- The Washington Times - Tuesday, October 11, 2005

Maryland Gov. Robert L. Ehrlich Jr. is questioning state Attorney General J. Joseph Curran Jr.’s impartiality in representing the administration since his son-in-law is running for governor.

“It is not more of a concern, it has been a concern,” said Mr. Ehrlich, a Republican.

Mr. Curran has been a fixture of state Democratic politics for four decades and also is the father-in-law of Baltimore Mayor Martin O’Malley, the Democratic front-runner in the governor’s race.

The situation has Mr. Ehrlich and some close advisers doubting Mr. Curran’s commitment to defending the administration — the state’s first Republican administration since Gov. Spiro T. Agnew left office in 1968.

Among their concerns is whether Mr. Curran has remained impartial in advising state lawmakers probing the Ehrlich administration’s firings of government workers.

The governor’s chief counsel, Jervis S. Finney, raised the issue in a letter Thursday to state Senate President Thomas V. Mike Miller Jr.

“The Attorney General’s Office represent your majority legislative leadership, surely not the administration,” Mr. Finney wrote.

A spokesman for the attorney general’s office said Mr. Curran, 74, was unaware of the concerns.

“Attorney General Curran has taken an oath to uphold and defend Maryland law at all times,” said spokesman Kevin J. Enright. “Governor Ehrlich has never once told Attorney General Curran he questions his impartiality.”

Mr. Miller, a Democrat representing Calvert and Prince George’s counties, did not return a call seeking comment.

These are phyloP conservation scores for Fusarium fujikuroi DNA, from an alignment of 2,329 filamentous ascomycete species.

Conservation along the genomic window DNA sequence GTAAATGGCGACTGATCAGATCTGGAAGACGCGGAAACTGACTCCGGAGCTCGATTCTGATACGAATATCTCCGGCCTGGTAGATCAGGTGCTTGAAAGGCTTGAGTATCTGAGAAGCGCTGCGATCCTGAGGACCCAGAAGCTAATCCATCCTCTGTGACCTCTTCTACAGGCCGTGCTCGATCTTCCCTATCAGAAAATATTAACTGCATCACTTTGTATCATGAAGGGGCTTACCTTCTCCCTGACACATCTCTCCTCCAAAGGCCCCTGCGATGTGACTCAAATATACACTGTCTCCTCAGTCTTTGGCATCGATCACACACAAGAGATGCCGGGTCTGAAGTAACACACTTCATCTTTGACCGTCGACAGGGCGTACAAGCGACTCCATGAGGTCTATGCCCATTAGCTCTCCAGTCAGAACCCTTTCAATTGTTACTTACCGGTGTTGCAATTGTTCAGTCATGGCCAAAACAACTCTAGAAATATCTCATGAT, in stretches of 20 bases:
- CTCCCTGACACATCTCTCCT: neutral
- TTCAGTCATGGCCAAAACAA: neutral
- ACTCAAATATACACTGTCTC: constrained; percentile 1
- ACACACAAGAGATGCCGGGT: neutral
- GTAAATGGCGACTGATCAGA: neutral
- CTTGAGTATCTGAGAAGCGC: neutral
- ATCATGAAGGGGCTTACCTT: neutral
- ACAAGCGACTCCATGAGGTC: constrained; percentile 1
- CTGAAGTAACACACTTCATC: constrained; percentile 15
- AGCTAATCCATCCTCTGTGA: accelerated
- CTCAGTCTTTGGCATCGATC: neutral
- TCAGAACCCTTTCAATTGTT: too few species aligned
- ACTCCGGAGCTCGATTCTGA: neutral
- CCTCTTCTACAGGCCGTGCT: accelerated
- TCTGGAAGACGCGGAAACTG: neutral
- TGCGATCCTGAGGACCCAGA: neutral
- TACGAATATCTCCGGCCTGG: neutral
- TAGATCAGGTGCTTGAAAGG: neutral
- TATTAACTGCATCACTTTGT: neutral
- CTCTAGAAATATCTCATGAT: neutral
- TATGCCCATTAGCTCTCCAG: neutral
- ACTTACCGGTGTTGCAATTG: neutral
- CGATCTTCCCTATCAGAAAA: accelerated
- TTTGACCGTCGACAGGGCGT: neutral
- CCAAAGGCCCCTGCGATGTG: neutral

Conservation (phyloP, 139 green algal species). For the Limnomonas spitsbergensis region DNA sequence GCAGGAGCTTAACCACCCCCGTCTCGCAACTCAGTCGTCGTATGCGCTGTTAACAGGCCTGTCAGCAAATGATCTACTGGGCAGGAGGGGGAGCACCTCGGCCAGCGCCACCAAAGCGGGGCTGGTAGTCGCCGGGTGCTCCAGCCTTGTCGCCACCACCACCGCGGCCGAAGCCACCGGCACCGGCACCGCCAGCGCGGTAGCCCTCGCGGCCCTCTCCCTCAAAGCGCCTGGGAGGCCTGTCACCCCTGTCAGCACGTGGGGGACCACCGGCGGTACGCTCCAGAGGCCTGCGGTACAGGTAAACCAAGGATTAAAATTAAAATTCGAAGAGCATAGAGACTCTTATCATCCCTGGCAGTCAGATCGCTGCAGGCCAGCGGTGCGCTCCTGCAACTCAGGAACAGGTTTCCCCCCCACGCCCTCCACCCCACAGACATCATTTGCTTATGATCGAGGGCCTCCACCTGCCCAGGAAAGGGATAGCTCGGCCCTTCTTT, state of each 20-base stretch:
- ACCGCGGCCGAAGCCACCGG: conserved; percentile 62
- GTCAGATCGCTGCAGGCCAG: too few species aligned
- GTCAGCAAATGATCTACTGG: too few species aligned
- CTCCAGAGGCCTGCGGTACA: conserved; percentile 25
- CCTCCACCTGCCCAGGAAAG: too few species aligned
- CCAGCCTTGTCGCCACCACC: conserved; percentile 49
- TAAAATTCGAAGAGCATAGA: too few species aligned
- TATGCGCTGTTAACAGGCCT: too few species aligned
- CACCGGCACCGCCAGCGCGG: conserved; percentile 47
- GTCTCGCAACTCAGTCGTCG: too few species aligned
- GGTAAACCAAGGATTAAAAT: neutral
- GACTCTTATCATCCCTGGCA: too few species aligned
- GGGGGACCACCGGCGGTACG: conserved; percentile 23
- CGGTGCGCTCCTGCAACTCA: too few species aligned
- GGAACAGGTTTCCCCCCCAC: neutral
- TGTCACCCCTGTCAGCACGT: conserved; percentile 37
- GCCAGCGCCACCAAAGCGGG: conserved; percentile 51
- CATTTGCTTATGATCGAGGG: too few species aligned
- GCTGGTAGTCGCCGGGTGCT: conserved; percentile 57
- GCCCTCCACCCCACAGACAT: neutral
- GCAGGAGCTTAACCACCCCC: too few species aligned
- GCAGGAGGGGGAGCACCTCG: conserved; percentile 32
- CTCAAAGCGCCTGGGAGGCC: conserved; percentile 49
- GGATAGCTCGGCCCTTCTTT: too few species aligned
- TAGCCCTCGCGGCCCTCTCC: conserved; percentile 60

Mr. O’Malley declined to comment.

Mr. Finney also criticized the attorney general for accusing the Maryland Stadium Authority of unlawfully hiring outside lawyers to prepare for possible litigation against Major League Baseball for bringing the Nationals to the District.

The accusations by Mr. Curran’s office also had political overtones, since the stadium authority had hired the Baltimore law firm of William H. Murphy Jr., an influential supporter of Mr. Ehrlich.

Mr. Ehrlich said that dealing with Mr. Curran has “not been a positive experience,” particularly with the Baltimore Sun lawsuit, in which the newspaper accused the governor of unconstitutionally barring officials from granting interviews to two reporters.

A federal judge dismissed the suit in February. The newspaper appealed to the 4th U.S. Circuit Court of Appeals in Richmond.

The governor did not elaborate on what Mr. Curran had done.

However, it is no secret that Mr. Ehrlich is upset because Mr. Curran denied the governor’s request to hand pick a lawyer to help fight the suit.

Maryland Democratic Party Executive Director Josh White said Mr. Curran was the “epitome of integrity and public service.” He said Mr. Ehrlich raised the conflict-of-interest issue because he is intimidated by Mr. Curran.

“The people of Maryland will always side with Joe Curran over Bob Ehrlich in matters of honesty and integrity,” he said.

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